The Upside of Down: Why low oil prices aren’t all bad news for the industry
Beauty, it's said, is in the eye of the beholder, and so is opportunity. A celebration of silver linings and where they can be found in the energy sector in 2015
In his 20-plus years as the company’s CEO, Rick George took Suncor from a struggling upstart to an industry behemoth. And while his tenure was clearly a success, along with the good he saw plenty of the bad and the ugly in his two decades at the top. That might explain why he’s not as down on the current price environment as many of his decidedly greener peers. And while he’s not suggesting that low oil prices are a good thing, he’s not confusing a few storm clouds with the sky falling either. “There are some things that are actually quite helpful in this,” George says. Trying to spot rainbows in the midst of a downpour might not be for everyone. But it will forever be more practical than complaining about the weather. With that in mind, here are a few of the most sterling of silver linings out there today.
THE PAUSE THAT REFRESHES
If there’s one thing the industry can agree on, it’s that there will come an end to the bloodletting eventually. Given time, higher commodity prices will return – they always do. As Canada’s finance minister Joe Oliver argued during a speech to the Calgary Chamber of Commerce in January, “The solution to low prices is low prices.” With that flourish of reciprocal reasoning, the finance minister had – albeit too flippantly for some – conjured up a cure from within the disease. But whether one agreed with the government’s laissez-faire low-price solution or not, the market would need time above all to heal. And until then, the slowdown in production does offer its own reward, namely downtime. The pause in the breakneck pace of development is a chance for oil and gas producers to take stock of operating costs and tool up their workforce, if necessary. As it happens, George thinks that a good stock-taking was probably long overdue. “The industry has not been particularly good at controlling costs, especially as crude oil was rising,” he says. “So this is a good chance to reset the bar and try to drive costs down – that’s for contractors, suppliers and everyone’s expectations for the industry. That’s one definite benefit.”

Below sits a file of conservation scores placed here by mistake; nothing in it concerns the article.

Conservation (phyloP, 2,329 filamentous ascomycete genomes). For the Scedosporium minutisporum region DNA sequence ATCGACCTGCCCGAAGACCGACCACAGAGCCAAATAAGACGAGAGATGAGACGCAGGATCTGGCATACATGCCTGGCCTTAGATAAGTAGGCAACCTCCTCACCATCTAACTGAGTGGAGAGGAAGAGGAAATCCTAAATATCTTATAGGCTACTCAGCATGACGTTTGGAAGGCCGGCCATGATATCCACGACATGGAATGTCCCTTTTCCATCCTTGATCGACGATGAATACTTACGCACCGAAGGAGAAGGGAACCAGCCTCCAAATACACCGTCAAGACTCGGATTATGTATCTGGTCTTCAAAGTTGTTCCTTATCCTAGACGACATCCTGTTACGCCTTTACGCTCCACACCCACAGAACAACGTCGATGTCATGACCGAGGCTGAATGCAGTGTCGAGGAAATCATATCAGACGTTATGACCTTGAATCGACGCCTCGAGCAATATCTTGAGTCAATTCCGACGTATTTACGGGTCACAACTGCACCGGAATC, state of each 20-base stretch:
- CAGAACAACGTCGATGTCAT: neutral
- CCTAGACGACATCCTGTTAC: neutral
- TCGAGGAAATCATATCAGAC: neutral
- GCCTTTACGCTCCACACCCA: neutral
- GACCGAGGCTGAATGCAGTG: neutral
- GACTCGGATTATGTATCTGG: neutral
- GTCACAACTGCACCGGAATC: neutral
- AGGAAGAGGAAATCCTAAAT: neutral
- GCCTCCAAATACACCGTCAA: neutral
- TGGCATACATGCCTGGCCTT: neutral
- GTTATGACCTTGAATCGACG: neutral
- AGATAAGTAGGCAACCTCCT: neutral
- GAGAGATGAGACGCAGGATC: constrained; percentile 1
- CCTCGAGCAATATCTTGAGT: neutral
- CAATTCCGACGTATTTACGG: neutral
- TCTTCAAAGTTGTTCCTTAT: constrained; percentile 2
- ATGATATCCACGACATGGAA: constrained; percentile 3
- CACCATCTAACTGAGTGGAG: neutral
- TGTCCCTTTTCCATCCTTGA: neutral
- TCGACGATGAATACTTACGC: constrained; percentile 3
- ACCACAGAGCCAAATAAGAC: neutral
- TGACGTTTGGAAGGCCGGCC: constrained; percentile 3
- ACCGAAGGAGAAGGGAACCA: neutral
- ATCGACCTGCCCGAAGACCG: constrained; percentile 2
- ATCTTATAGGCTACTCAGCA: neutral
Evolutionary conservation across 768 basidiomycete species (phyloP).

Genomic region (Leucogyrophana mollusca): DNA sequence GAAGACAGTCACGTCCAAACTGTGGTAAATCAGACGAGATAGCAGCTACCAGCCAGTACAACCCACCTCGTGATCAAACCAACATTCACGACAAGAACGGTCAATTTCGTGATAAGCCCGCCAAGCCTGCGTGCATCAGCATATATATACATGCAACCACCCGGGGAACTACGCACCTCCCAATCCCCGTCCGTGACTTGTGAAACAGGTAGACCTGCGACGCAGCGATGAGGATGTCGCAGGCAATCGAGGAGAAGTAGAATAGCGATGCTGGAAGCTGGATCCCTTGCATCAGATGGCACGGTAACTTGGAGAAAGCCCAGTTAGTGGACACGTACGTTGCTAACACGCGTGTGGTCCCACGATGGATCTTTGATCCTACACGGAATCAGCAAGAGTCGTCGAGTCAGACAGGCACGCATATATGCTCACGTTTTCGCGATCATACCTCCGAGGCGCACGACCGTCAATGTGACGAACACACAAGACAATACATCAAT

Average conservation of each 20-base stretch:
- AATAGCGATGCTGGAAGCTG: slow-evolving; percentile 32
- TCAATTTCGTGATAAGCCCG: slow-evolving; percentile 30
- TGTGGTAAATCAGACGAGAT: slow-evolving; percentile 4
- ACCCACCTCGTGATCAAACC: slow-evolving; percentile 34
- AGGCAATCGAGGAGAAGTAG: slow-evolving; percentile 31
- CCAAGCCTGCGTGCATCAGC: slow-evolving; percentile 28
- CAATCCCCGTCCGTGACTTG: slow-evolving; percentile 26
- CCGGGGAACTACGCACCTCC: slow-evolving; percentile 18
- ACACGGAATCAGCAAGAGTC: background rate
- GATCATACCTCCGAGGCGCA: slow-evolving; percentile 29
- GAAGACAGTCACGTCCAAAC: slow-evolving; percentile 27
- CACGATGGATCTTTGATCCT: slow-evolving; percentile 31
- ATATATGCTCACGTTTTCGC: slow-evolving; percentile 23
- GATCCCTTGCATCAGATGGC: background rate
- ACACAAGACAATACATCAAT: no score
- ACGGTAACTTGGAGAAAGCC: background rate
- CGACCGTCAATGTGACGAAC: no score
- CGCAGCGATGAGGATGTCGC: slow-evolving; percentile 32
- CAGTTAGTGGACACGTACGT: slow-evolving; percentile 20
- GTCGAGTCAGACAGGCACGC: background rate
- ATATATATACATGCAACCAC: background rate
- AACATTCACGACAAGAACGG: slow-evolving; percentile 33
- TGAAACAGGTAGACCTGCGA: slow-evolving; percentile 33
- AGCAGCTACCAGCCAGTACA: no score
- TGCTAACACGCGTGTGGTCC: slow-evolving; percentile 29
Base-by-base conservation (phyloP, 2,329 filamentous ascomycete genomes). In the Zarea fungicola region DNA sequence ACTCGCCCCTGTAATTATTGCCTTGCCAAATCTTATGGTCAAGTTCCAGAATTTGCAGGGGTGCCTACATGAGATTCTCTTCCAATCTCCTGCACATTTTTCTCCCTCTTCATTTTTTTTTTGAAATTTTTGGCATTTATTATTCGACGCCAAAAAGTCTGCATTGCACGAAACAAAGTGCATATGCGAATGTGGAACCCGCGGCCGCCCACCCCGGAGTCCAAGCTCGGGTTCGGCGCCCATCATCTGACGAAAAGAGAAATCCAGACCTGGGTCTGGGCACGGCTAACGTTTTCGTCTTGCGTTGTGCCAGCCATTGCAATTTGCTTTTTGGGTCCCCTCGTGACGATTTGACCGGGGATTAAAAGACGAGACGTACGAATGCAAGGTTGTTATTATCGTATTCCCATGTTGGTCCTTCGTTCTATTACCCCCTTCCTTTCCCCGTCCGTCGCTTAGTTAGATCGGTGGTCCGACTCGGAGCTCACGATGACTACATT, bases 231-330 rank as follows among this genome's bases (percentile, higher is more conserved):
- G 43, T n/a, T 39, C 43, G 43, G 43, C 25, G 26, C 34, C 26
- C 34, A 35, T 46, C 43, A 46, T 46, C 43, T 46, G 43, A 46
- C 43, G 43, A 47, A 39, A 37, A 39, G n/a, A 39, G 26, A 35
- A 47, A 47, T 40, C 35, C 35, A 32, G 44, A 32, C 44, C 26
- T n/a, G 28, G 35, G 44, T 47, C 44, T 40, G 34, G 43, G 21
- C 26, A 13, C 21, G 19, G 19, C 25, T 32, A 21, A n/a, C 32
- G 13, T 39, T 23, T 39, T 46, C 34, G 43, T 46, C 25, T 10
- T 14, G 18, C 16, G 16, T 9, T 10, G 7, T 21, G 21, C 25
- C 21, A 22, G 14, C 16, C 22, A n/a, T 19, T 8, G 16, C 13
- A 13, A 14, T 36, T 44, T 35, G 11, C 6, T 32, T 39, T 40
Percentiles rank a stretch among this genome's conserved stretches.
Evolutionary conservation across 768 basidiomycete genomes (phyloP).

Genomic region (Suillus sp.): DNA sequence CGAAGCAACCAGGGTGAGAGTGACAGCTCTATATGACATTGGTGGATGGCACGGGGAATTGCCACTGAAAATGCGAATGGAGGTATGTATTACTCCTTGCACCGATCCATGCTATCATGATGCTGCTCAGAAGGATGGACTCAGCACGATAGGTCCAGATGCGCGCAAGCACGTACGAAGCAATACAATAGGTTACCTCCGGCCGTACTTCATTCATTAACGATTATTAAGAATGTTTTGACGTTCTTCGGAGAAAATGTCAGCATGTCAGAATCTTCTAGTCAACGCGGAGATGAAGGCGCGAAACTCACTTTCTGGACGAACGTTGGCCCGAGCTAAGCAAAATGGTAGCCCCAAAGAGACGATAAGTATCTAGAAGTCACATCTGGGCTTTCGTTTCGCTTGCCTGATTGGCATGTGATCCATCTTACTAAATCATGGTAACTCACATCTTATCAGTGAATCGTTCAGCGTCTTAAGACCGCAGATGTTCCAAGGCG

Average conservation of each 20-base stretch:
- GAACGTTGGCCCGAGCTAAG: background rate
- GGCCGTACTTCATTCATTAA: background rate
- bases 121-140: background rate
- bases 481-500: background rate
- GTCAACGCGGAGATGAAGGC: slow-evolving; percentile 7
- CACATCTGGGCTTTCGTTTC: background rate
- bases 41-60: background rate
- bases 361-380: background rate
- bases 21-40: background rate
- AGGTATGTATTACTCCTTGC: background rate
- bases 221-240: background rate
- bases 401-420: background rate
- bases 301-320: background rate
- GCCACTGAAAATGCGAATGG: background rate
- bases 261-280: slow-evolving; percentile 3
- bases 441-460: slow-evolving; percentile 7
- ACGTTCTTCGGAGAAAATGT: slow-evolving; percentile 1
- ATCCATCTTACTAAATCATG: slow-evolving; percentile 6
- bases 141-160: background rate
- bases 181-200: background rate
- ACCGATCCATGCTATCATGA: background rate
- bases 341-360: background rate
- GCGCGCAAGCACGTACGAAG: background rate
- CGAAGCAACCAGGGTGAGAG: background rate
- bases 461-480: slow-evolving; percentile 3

Given that the annual slowdown of spring breakup is now upon us anyway – during what was already shaping up to be one of the worst Canadian drilling seasons on record – many proactive companies are taking the time to re-evaluate everything from labor costs to project efficiency, looking for potential savings. “When oil is at $107, it’s pretty easy to allow those costs to escalate and that’s what we saw happen,” says ATB Financial chief economist Todd Hirsch. “This is an opportunity for costs to come down, because a year ago everyone in the industry was talking about the big challenge being cost escalation. I think 2015 offers companies the chance to wrestle some of those costs back to reality.”
A BUYER’S MARKET
There are two sides to every trade, and few environments capture that more effectively than the floor of an industrial auction house. For the buyer it’s often a happy place, an opportunity to add some new piece of machinery or equipment that can help a business grow. For the seller, on the other hand, the occasion is decidedly less upbeat: the liquidation of a non-core asset, at best, or a desperate attempt to find enough cash to keep the lights on, at worst. As president of the Calgary-based Energy Auctions, the only hock house in Canada dealing exclusively in oilfield production equipment, Marlon Ellerby has seen a lot of both lately. “I was just on the phone for an hour with another company trying to figure out what they’re going to do,” he says. “My phone has not quit. So many companies are liquidating just to make payroll, I’m probably the busiest company in the [oil] patch right now.”
That’s good news for Ellerby – and for bargain hunters, too. And that hunt extends well beyond the floors and websites of auction houses. For those companies that held strong balance sheets and little debt coming into the oil price slide, the current market is in some ways better than $100 oil. Primarily, it forces weaker competitors – which may still hold solid assets but are otherwise overleveraged and can’t properly fund their development – to sell for less than they’d ever feared. Last June, for instance, Artek Exploration’s stock was trading at an all-time high of $4.48 on the Toronto Stock Exchange. By January, some seven months later, the stock had lost more than 70 per cent of its value, falling to a low of $1.32. In February, the Calgary-based company, which just days before had increased its proved and probable reserves by 33 per cent, was bought by Kelt Exploration for $307 million in shares.